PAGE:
MARTYN F. CHILLMAID / SCIENCE PHOTO LIBRARY MARTYN F. CHILLMAID / SCIENCE PHOTO LIBRARY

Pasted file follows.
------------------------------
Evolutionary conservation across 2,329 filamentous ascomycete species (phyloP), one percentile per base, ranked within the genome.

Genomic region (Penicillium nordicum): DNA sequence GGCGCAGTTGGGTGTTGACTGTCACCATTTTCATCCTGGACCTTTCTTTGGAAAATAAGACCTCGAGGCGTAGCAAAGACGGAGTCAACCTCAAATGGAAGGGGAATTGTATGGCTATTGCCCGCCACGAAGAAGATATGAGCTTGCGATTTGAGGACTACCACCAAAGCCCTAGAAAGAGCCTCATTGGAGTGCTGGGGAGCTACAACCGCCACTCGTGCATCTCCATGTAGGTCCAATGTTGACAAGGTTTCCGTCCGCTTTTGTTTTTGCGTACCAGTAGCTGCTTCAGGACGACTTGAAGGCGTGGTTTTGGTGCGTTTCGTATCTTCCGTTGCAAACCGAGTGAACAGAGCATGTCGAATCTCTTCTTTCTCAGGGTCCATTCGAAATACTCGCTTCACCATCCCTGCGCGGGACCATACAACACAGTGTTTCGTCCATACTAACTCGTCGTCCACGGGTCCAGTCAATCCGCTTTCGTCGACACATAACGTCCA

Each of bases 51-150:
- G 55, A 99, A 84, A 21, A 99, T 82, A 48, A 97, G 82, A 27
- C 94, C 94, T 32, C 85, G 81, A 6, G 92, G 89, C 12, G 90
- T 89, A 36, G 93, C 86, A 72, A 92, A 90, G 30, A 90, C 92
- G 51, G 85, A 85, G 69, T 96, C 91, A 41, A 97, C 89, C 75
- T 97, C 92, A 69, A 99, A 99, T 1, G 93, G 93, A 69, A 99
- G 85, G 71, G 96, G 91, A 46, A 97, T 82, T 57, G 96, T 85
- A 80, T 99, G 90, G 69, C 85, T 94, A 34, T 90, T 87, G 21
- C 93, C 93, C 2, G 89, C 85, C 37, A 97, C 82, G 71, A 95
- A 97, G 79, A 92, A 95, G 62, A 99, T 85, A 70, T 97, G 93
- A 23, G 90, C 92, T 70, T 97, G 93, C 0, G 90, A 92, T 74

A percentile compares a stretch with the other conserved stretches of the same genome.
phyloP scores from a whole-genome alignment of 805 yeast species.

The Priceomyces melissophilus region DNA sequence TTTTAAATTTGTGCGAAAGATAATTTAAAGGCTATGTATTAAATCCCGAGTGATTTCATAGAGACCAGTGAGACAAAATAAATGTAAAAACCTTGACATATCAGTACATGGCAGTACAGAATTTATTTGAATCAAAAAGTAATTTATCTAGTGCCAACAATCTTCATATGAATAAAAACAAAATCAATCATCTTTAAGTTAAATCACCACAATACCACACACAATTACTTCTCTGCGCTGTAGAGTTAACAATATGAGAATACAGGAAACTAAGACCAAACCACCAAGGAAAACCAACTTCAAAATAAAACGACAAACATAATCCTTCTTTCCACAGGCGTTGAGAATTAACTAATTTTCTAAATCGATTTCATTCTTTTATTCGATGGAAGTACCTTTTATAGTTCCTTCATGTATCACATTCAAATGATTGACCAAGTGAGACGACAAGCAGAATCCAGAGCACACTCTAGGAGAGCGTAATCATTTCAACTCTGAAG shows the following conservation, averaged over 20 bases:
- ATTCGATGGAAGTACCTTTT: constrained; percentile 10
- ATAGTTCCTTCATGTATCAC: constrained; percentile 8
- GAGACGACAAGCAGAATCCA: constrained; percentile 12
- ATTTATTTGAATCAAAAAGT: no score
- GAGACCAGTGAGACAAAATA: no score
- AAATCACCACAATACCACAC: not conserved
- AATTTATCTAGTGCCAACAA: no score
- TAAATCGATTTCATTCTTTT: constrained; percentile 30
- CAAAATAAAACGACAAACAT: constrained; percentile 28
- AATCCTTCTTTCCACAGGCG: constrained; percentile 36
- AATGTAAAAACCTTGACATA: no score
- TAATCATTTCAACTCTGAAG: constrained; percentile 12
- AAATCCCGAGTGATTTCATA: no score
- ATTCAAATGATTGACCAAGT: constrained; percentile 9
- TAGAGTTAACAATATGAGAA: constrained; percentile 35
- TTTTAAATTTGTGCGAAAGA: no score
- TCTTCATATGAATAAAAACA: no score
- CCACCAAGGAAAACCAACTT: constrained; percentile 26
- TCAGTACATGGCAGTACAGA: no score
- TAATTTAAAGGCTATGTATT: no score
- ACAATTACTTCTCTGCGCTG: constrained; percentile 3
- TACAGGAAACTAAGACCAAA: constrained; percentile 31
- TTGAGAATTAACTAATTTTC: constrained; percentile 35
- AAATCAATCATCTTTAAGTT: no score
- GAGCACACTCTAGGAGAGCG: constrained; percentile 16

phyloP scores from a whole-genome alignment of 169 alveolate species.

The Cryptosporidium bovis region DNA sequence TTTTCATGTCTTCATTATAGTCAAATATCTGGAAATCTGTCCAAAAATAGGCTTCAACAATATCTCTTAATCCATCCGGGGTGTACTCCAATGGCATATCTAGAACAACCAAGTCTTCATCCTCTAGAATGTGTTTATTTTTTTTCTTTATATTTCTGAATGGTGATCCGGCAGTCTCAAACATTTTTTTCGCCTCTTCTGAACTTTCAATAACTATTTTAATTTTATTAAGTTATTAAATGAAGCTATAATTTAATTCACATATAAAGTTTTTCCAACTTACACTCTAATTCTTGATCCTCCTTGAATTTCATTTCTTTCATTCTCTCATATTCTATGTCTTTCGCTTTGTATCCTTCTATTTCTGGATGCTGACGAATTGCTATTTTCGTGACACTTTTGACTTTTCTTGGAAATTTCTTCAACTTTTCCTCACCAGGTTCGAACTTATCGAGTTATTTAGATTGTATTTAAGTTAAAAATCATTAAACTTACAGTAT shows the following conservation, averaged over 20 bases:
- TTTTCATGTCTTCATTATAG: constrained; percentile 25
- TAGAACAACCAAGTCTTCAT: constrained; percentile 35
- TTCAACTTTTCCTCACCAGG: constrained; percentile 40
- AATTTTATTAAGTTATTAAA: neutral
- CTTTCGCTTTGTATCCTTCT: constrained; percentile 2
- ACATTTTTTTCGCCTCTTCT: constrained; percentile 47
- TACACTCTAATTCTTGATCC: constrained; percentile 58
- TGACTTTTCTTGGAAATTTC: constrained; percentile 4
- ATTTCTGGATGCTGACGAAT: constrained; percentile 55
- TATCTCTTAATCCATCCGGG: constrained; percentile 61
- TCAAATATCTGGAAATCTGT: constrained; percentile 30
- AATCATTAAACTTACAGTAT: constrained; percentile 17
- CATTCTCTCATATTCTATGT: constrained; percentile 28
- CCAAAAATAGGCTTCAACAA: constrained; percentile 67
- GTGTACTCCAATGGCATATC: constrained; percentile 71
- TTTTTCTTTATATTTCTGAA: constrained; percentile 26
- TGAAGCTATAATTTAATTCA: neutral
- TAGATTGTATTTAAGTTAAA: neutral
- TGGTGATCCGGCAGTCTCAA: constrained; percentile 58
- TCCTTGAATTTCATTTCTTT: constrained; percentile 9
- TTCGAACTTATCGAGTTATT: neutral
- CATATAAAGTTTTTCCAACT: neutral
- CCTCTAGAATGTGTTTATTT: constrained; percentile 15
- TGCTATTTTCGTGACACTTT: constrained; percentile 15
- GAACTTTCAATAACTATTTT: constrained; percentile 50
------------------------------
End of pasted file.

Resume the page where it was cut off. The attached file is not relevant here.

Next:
Until the mid 19th century candles were the primary source of light. A candle is a cylinder of wax or animal fat, with a fibre wick running through its centre. Lighting the wick starts a physical/chemical process that results in the emission of light, heat, water vapour and carbon dioxide. At the base of the flame, in the oxygen rich blue zone, heated wax is liquidized and then vaporizes the hydrocarbons into molecules of hydrogen and carbon at around 1,400 degrees Celsius. The blue color is due to chemiluminescence. The dark orange region has relatively little oxygen. This is where carbon particles start to form. As they rise up they continue to heat until they ignite to incandescence and emit a spectrum of visible light, but much redder than daylight, about 1000 Kelvins. There is also an outer zone around the flame where complete combustion of wax takes place. It is light blue in color and not normally visible.
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